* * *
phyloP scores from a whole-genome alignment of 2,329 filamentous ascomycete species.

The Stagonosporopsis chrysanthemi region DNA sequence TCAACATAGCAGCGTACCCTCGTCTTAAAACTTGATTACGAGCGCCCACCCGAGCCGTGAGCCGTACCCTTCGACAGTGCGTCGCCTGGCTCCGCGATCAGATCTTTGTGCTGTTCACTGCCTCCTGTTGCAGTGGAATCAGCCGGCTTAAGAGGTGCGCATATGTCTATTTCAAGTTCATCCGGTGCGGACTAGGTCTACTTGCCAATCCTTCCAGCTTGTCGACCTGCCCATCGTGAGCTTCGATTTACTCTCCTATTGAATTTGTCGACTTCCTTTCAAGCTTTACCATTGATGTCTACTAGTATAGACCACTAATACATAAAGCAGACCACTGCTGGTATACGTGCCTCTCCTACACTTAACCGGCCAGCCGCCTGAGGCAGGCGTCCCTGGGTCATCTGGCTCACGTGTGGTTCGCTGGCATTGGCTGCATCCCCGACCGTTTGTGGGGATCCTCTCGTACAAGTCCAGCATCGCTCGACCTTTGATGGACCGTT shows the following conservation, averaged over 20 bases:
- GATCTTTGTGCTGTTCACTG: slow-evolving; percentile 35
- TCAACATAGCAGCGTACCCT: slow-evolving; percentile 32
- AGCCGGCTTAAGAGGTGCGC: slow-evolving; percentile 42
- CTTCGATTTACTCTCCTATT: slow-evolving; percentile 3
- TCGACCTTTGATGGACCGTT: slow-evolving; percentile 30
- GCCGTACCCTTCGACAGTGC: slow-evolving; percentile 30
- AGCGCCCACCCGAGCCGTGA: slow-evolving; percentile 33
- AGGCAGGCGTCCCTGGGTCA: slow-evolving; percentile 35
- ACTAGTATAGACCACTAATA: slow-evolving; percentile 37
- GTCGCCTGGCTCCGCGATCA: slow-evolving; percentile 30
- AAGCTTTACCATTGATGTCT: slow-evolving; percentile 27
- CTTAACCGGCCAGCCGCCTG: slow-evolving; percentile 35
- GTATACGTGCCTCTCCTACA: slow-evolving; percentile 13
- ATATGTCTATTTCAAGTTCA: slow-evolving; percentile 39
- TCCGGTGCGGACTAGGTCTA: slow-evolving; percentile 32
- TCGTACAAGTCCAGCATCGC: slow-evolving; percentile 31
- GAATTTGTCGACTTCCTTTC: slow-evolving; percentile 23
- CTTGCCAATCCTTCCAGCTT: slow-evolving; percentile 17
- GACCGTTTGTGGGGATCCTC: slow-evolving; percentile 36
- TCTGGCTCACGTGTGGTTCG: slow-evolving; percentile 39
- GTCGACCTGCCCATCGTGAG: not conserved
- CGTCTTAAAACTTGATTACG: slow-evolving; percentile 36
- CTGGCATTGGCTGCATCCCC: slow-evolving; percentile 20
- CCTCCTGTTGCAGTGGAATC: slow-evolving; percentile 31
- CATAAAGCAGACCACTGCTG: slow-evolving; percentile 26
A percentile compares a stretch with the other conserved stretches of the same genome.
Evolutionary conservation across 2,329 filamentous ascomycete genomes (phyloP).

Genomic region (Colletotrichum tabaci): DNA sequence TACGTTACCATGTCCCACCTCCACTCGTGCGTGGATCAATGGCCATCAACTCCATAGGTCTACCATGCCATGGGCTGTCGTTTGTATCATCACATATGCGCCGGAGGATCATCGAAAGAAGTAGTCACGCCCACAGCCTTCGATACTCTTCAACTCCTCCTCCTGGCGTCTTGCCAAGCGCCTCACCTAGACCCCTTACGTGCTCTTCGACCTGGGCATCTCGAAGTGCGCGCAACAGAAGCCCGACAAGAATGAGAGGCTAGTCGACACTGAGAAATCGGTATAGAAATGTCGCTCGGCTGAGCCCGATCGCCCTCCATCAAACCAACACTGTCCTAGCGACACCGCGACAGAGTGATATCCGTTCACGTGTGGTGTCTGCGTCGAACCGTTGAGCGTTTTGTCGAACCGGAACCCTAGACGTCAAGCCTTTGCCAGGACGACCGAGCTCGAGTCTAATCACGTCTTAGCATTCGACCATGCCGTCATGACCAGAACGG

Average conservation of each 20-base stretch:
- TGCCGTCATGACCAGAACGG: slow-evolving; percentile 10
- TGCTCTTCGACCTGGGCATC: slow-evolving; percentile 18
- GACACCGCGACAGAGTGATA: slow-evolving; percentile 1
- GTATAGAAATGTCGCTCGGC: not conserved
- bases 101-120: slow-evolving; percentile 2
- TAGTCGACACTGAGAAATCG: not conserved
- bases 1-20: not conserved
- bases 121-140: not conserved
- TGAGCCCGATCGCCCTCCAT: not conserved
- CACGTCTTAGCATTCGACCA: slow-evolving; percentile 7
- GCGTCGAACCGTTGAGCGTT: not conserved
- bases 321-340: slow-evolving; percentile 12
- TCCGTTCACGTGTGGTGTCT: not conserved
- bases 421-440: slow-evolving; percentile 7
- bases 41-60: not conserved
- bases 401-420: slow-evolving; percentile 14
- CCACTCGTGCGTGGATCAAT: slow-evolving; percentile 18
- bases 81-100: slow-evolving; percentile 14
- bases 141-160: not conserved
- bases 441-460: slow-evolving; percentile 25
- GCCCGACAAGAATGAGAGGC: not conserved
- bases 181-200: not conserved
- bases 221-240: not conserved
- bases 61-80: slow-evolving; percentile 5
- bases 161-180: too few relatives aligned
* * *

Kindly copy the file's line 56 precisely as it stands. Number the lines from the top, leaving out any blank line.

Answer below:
- bases 161-180: too few relatives aligned